Pairing is an essential component of intervention. When a new person begins to work with a child, there are several factors that can influence how that initial session will go. Sometimes a new therapy space or even the sight of a new therapist can evoke problem behaviour. When problematic behaviours occur at initial sessions, this can have an effect on the following sessions.
Before beginning any intervention with a child, to eliminate or even reduce the potential aversiveness of the session, a procedure called pairing can be carried out. Pairing is another word for rapport building. We pair ourselves with the things the child likes to do and become someone they want to work with and trust, before they place any demands on the child, or introduce any non-preferred materials.
The therapist should engage with the child, spending time doing what the child loves. You should follow their lead, imitate their play actions, and give lots of praise and attention for all of the good behaviours that you see. Pairing teaches the child that that I am fun, predictable and when I show up good things happen.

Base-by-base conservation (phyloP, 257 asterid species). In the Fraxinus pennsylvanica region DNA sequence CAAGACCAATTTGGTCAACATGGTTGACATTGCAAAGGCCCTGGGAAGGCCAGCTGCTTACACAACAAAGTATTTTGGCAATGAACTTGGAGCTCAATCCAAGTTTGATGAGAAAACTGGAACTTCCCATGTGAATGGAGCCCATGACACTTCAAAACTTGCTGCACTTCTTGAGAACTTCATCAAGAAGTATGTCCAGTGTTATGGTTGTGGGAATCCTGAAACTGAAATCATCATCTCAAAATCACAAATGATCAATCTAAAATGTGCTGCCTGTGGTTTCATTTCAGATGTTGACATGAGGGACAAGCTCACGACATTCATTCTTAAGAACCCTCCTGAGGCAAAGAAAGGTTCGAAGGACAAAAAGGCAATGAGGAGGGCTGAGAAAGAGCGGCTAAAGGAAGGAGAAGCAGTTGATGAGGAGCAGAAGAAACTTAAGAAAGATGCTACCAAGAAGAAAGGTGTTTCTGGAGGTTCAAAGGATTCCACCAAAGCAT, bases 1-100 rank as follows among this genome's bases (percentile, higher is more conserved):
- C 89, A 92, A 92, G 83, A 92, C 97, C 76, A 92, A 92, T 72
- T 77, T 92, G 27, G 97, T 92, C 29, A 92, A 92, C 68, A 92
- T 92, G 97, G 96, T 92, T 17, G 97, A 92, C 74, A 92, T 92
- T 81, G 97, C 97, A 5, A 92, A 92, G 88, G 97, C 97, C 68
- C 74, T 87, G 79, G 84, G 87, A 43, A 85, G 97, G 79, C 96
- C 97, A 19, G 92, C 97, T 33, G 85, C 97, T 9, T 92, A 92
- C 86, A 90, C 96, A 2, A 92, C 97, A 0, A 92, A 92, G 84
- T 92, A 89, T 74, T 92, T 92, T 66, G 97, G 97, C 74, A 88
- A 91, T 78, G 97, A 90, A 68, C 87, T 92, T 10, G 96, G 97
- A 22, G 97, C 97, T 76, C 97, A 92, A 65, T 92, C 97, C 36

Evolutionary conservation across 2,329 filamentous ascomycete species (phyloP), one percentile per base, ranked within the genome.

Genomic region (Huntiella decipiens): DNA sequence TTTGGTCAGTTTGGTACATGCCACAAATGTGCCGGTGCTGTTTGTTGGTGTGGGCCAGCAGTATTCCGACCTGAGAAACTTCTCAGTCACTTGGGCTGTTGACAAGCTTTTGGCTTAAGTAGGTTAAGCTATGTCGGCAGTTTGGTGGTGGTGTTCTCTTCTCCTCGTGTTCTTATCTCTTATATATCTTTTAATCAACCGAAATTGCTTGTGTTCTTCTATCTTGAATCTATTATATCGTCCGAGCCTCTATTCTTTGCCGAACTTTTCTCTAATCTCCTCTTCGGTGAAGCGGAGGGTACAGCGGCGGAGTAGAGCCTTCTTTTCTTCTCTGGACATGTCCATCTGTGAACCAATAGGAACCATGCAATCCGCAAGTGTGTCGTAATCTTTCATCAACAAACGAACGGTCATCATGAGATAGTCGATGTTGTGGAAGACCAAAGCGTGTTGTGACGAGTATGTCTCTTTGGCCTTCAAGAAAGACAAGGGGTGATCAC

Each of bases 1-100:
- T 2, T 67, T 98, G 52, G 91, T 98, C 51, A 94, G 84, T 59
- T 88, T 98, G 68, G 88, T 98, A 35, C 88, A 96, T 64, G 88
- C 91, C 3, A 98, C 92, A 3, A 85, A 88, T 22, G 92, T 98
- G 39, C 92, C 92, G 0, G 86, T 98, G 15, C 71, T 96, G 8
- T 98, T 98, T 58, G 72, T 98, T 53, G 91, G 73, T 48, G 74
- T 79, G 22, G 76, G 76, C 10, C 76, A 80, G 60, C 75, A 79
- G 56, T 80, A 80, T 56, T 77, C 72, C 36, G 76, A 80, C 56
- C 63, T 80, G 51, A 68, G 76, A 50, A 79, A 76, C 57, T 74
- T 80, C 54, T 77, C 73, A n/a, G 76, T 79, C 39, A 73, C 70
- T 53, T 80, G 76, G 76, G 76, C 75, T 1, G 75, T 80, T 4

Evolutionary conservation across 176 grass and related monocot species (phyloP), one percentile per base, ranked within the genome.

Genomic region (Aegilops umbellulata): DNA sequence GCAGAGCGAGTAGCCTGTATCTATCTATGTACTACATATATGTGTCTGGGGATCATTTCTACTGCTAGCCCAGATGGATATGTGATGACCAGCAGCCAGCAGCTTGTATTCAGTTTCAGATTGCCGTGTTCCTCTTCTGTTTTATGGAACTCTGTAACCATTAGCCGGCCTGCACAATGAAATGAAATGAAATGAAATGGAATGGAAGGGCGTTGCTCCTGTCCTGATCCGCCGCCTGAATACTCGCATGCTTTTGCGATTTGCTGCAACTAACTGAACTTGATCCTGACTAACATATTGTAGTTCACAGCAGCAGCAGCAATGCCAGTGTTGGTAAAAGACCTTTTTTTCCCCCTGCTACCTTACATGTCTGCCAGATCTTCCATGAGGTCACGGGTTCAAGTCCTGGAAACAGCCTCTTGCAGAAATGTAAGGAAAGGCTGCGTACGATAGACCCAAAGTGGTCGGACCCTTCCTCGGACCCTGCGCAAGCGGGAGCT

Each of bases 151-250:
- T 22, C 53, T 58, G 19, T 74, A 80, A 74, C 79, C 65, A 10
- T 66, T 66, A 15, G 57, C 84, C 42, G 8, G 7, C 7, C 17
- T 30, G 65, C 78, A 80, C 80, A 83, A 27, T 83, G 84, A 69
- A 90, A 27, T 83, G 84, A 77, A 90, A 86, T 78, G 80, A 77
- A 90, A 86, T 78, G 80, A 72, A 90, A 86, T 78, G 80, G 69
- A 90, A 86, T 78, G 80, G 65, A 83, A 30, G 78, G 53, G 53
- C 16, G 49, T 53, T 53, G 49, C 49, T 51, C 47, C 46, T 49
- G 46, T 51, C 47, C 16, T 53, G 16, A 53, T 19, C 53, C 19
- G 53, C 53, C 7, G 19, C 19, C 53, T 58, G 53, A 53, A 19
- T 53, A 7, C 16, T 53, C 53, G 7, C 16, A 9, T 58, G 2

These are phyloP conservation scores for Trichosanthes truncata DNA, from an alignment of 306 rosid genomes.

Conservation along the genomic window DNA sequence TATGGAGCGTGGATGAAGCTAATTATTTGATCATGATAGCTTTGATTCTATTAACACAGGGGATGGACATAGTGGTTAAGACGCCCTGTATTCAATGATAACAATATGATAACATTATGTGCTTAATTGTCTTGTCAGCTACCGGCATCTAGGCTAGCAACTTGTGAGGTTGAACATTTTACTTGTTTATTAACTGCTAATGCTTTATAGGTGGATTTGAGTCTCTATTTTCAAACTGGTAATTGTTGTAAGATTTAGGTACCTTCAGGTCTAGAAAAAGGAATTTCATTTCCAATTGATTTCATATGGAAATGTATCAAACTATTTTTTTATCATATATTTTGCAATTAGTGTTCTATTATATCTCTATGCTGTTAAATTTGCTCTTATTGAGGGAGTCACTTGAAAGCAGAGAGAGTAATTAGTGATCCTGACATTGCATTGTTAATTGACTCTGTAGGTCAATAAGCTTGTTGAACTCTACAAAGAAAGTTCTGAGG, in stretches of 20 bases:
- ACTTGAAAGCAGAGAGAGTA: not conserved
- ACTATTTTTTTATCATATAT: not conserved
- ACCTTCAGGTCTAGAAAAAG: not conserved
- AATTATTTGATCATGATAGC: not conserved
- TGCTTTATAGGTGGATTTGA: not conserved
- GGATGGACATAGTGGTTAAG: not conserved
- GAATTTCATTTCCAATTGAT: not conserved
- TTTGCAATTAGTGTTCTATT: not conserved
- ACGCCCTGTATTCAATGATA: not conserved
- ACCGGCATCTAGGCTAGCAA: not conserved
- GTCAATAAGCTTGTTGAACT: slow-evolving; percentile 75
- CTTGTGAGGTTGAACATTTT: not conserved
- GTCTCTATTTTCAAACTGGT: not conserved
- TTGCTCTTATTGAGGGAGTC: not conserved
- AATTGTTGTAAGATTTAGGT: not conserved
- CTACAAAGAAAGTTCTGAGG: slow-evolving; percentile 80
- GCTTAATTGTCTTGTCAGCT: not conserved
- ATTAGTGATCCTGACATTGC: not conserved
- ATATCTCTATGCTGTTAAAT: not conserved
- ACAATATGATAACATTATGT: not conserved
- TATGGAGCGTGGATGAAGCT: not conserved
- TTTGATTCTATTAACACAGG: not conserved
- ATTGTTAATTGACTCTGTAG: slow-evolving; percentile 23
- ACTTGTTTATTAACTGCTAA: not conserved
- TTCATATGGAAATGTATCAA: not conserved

So…how do I pair up with a child?
1. Speak with parents or caregivers about the child’s preferences. Find out what their preferred activities and items are. Determine if they typically enjoy the company of unfamiliar adults, or if they are slower to build relationships.
2. Observe the child, and how they like to occupy their time.
3. Pair yourself with someone who already has a good rapport with the child, such as a parent or caregiver.
4. Have materials that the child likes. If they like bubbles you can begin to blow some bubbles. If they like cars, offer them to the child freely. Praise the child when they show appropriate behaviours such as making eye contact, smiling, requesting. Be playful.
5. Follow the child’s lead, imitate their behaviours.
6. Once the child is happy in your company, we can begin to place minimal demands. Demands should be ones that are easy for the child to perform, and offer loads of praise and then reinforce immediately after they perform the demand.
7. Demands than can be gradually increased, while continuing to offer loads of praise and reinforcement.